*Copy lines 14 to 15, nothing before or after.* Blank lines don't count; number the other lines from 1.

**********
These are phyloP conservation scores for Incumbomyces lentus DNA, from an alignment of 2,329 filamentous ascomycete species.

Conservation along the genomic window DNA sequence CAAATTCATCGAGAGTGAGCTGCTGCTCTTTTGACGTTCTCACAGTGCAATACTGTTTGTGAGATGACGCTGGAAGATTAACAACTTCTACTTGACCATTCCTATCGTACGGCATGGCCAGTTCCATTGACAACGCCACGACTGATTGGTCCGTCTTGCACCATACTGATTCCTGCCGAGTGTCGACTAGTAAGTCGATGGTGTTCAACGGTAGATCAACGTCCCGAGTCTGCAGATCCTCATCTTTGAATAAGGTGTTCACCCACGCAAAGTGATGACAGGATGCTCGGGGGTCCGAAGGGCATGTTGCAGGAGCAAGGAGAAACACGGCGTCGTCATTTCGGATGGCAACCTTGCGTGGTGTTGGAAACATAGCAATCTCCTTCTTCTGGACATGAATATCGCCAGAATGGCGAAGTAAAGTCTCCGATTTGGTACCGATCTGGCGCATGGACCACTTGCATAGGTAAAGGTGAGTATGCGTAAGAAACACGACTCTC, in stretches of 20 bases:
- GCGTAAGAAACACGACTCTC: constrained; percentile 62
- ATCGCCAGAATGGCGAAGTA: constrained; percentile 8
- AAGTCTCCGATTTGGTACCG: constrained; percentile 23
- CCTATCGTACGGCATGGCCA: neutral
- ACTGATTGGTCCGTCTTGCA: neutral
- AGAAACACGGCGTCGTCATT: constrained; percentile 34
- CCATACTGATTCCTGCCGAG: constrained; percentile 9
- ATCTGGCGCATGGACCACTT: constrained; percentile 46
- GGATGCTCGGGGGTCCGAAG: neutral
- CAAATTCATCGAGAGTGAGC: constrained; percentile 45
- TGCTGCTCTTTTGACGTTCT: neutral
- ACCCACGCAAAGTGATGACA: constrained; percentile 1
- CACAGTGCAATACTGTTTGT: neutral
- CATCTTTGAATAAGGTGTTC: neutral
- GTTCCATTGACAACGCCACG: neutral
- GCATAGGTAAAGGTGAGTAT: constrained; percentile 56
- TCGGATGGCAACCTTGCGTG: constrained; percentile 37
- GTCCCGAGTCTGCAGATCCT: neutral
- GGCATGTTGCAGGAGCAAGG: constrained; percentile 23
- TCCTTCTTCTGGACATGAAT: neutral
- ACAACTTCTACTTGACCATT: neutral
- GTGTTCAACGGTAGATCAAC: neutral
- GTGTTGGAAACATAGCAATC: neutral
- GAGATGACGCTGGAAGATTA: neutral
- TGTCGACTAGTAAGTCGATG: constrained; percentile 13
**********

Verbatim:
- ACCCACGCAAAGTGATGACA: constrained; percentile 1
- CACAGTGCAATACTGTTTGT: neutral